Responding to this situation is hard, especially where management/faculty relations are healthy, because the obvious responses sound self-aggrandizing/whingy (“Hey, cut us a break! We’re trying harder than you think!”) or like we’re deflecting blame onto managers who don’t deserve it either (“This wasn’t our decision, it was [insert title here]!”). Further, as I argued loudly on Facebook threads in last spring, every time we screech publicly about how much on-line education sucks and how much we hate doing it, we’re authorizing students to think less of it.

Honestly, I think the approach to these conversations, to the extent they’re worth having (and that’s open question, to be honest), looks something like this. There’s a way to make the point more gracefully than I’m about to, but in substance….

Many of you may in fact be less medically vulnerable to COVID-19 than faculty and staff are. But that doesn’t make us less vulnerable. Are you really asking us to risk our lives, or at least risk serious illness* for us and our own families, for our jobs? You could say that (hooray for free speech), but be honest about it. If that’s not what you mean, then please don’t say it. If you need support you aren’t getting, we can work on that. If you’re just disappointed that things aren’t normal, so are we. If you’re nervous about your future, we can talk about that too. But none of those conversations will go well if they begin with accusations that we** made this decision in spite of you or without regard for you, and that our best efforts to make this work are earning zero credit from you even for the attempt.

If you’re just angry and blowing steam, that’s entirely understandable. I hope that’s the case for most of you, at least.

*If you’re a COVID-denier, I’m not addressing that. Why bother?

**To be clear: President Fiorentino’s announcement emphasizes the scientific and public health policy reasons for the decision, for which I’m grateful. But he and the rest of the university’s management team know that most of the faculty have grave concerns about the safety of the campus if too many people are on it. I don’t want to undersell the extent to which most of us are relieved–not happy, but relieved–by this news.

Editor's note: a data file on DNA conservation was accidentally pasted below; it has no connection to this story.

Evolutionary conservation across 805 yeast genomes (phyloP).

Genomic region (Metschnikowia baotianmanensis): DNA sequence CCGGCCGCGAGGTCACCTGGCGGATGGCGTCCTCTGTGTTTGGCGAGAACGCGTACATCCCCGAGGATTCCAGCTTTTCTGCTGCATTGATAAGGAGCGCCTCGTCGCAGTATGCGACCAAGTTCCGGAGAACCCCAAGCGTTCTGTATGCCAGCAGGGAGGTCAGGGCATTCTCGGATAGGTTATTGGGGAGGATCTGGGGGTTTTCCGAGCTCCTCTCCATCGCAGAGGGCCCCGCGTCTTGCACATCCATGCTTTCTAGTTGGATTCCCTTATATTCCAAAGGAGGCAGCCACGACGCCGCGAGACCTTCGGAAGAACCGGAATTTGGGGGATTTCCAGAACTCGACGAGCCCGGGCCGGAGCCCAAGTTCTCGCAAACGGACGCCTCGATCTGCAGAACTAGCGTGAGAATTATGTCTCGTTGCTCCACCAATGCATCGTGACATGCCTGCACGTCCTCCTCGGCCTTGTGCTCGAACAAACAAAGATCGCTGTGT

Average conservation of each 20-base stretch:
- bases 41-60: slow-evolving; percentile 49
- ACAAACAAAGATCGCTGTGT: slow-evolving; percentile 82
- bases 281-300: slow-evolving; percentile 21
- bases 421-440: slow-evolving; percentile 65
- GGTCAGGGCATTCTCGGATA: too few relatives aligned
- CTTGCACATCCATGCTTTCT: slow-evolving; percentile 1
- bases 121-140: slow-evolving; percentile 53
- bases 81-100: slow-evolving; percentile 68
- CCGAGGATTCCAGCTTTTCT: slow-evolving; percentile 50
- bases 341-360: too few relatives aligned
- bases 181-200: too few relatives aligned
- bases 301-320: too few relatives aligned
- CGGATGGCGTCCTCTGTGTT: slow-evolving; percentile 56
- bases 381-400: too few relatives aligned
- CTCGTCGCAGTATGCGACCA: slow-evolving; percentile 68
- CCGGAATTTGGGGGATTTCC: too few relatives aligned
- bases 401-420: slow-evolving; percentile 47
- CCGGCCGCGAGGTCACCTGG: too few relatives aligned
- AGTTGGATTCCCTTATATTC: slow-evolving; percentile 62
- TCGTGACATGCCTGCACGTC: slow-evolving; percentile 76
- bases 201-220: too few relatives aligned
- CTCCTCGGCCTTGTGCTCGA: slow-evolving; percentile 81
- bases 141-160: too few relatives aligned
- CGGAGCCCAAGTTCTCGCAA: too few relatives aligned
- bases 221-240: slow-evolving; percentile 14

Open Letter to Provost Zayaitz, Kutztown University re: COVID-19 notifications

August 17, 2020

Dear Provost Zayaitz:

I’m a WCU faculty member who’s been following the situation at Kutztown with regard to the university’s plans to emphasize face-to-face instruction this fall. A colleague posted on social media this morning a copy of a note you sent in which you indicate that faculty will not be notified if a COVID-19 positive student is one of their classes:

The university will not be informing faculty if a student/students in their classes tests positive due to HIPAA. However, it is possible that a student might self-disclose to you. I hope this is helpful.

That’s an alarming position for a number of reasons, not least of which is that CDC, HHS, and other federal guidelines are all clear that disclosures to prevent serious and imminent threats are well within the law. Put most directly by the Office of Civil Rights:

Health care providers may share patient information with anyone as necessary to prevent or lessen a serious and imminent threat to the health and safety of a person or the public – consistent with applicable law (such as state statutes, regulations, or case law) and the provider’s standards of ethical conduct. See 45 CFR 164.512(j). Thus, providers may disclose a patient’s health information to anyone who is in a position to prevent or lesson the serious and imminent threat, including family, friends, caregivers, and law enforcement without a patient’s permission. HIPAA expressly defers to the professional judgment of health professionals in making determinations about the nature and severity of the threat to health and safety. See 45 CFR 164.512(j).

It’s not against the law to notify people who are at significant risk of that risk. And if the university’s position is that the risk level isn’t clear enough to justify that legal position, that’s an even stronger reason to be cautious rather than cavalier. “We don’t know how dangerous it is, so let’s assume it isn’t” is a position I can’t believe anyone would take.

At the very least, it’s crucial that you revisit this decision about notifying faculty about infected students. Faculty must know if somebody with an infection is in our classes. Furthermore, given the certainty that this will happen, you need to issue clear guidance to the faculty about their rights and responsibilities to students who become infected. I know you’ve already done some of that, which makes it even more confusing that you expect faculty to comply with those directions but refuse to tell them who the directions apply to. Furthermore, it’s hard to understand how this position comports with any meaningful contact tracing. If students are in face to face classes, the faculty for those courses are obvious contacts.